THE BLOG
06/12/2014 06:15 pm ET Updated Dec 06, 2017

Stuck in the Job

It used to be that people stayed with jobs they didn't like because they had decent health care coverage through their company's insurance. Now they're stuck because they have a non-compete clause built into their employment contract.

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That not only hurts economic mobility, but also, in a way, innovation. It's a suppression of competitive spirit: If you go, we don't want you to do to us what we do to our competitors: try to offer something better.

The New York Times has been writing about the rise in non-compete clauses, and in the lawsuits against them, and a recent op-ed discussion has a lot of back-and-forth about the good and not-so-good points of non-compete clauses.

I'm against it.

Sure, there are certain proprietary things that I do in my own company, ways of marketing, angles of approach, that are unique to me and my team, and that help define us. And if someone leaves, taking along some of my ideas, I can't really do anything though I'll be chagrined at the loss. At the same time although I'll regret the loss, there's nothing I can really do to prevent someone leaving. Except try to come up with better ideas.

I understand that some proprietary knowledge, some intellectual property, is highly classified and essential to a company's bottom line. You don't want someone leaving with the code you're using to disrupt the marketplace; you don't want someone leaving with the formula for Coca-Cola. I get that; certain industries should have non-disclosure forms, and severe penalties for employees who spill something they should not.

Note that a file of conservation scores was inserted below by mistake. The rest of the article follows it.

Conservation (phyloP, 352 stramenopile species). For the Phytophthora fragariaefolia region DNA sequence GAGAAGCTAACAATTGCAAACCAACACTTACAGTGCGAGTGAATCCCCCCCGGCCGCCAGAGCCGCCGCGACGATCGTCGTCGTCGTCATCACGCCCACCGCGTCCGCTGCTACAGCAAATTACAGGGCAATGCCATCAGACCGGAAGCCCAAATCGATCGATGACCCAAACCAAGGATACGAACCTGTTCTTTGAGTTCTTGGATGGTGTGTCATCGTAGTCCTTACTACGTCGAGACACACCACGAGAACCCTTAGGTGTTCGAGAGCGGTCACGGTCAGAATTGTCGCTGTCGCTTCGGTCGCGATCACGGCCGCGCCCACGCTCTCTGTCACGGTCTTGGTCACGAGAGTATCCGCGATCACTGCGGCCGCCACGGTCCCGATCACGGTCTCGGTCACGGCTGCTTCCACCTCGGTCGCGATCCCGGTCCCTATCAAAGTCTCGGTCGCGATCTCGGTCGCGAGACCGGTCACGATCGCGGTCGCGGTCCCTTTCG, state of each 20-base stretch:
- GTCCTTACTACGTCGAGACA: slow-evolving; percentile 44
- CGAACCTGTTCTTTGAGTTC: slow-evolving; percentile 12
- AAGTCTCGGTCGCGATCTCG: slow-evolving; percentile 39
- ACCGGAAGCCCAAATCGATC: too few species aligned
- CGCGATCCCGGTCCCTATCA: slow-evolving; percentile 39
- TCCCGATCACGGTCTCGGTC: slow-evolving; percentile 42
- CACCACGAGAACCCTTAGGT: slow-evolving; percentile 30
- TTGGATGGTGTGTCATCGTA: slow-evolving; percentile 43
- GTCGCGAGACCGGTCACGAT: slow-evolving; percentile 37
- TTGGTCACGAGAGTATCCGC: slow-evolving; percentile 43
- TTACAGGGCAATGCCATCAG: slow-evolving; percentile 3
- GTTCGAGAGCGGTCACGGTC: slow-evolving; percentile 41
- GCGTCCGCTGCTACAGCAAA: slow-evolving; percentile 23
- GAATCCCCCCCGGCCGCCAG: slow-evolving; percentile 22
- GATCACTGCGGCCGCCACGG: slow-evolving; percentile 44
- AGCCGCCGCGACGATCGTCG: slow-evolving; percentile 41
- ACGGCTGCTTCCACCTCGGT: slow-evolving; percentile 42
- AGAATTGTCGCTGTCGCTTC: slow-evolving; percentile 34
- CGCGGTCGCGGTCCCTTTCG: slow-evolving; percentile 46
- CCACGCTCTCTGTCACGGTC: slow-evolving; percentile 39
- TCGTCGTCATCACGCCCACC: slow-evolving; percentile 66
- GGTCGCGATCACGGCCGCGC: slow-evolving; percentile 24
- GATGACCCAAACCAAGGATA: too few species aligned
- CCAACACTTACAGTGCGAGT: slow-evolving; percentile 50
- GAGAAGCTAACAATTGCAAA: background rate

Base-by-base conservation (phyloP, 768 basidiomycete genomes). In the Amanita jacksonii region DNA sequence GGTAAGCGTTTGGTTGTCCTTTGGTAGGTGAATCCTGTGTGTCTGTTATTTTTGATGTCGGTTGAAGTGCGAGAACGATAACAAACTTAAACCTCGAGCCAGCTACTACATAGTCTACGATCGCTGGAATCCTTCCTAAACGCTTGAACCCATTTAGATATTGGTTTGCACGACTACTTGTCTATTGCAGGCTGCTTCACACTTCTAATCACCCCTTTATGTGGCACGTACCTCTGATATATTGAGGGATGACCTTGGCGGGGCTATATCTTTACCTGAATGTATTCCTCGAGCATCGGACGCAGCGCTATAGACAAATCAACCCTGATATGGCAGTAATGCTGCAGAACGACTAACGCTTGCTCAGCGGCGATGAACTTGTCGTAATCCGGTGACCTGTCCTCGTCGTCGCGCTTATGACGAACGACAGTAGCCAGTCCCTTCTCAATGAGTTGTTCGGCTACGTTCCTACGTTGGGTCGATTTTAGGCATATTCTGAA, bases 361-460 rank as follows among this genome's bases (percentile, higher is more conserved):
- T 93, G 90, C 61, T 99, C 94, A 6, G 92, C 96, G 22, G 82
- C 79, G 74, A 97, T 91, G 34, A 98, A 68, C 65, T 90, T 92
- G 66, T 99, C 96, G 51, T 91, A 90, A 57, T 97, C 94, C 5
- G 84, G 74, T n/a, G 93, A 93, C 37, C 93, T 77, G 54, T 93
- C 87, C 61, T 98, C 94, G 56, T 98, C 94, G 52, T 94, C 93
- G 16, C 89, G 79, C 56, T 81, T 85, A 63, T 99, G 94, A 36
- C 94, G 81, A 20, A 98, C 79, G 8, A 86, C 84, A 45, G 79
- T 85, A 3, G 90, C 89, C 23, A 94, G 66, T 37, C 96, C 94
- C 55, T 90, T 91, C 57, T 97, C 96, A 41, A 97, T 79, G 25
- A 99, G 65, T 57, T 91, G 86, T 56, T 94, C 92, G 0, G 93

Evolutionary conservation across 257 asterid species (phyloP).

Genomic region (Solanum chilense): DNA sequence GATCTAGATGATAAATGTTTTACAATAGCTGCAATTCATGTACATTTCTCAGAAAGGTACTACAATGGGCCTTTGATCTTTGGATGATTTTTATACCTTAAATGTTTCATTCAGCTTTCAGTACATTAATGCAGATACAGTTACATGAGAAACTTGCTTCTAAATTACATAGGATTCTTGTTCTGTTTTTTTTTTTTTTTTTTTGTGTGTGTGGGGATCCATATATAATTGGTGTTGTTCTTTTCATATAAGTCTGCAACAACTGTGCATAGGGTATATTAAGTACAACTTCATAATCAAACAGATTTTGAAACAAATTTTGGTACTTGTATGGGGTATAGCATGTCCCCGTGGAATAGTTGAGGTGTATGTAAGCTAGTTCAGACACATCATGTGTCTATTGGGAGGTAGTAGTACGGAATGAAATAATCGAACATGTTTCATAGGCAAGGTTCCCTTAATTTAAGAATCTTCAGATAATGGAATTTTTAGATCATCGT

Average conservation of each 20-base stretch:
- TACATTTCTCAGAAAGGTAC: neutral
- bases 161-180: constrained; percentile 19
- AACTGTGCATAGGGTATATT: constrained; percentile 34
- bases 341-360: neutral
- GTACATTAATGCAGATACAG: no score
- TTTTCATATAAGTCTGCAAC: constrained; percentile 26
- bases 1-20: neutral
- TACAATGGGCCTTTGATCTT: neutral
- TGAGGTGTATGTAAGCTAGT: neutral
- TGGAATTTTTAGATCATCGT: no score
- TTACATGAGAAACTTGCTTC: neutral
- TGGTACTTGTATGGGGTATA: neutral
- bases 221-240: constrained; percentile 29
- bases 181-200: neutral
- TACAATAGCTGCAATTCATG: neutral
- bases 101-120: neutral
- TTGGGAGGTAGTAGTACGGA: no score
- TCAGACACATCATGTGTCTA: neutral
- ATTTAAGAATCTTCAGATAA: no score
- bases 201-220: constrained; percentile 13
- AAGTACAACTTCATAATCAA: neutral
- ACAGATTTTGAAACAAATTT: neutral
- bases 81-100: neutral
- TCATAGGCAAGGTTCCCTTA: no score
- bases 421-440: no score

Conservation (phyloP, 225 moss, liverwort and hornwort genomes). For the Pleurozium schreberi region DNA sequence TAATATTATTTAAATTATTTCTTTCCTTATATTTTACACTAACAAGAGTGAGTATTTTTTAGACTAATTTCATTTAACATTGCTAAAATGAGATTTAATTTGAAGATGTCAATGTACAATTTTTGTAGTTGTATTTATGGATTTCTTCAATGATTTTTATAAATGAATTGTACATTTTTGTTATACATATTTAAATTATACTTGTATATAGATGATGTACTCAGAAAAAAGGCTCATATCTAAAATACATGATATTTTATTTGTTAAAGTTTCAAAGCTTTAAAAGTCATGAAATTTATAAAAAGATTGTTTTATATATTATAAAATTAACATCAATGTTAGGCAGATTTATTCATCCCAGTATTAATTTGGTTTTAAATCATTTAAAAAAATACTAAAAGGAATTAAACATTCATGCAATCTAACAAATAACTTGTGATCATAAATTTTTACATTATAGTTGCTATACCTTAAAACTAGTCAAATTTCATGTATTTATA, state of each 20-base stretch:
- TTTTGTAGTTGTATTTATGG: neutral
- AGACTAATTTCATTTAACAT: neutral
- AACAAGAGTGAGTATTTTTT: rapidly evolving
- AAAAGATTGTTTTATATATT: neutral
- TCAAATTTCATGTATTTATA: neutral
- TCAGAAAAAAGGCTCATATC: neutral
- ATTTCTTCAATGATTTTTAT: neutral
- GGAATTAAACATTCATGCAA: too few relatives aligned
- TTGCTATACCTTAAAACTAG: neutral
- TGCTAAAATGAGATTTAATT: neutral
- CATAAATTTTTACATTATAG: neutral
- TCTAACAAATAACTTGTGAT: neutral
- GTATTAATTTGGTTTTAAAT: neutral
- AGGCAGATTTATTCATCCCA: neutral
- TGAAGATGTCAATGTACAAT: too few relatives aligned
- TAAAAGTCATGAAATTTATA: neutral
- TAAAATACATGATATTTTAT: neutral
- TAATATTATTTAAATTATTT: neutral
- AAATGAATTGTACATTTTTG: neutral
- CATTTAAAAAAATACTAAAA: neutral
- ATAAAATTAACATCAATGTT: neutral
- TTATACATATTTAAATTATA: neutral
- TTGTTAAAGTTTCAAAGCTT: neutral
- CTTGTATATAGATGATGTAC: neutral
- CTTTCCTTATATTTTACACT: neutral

But even in Silicon Valley, the non-competes have backfired, as Google, for one, revealed that it had problems hiring qualified people due to the non-compete "agreement" between it and Apple.

Employees should be able to work in the same industry when they leave. They shouldn't have to wait a few years until the company they left has stopped smarting from their departure. I realize that most companies actually do not care about their employees - they care about the bottom line, despite what the CEOs tell you in corporate interviews about how committed they are to their workers - but does a company really think it's protecting itself by insisting on the non-compete clause that keeps unhappy workers there?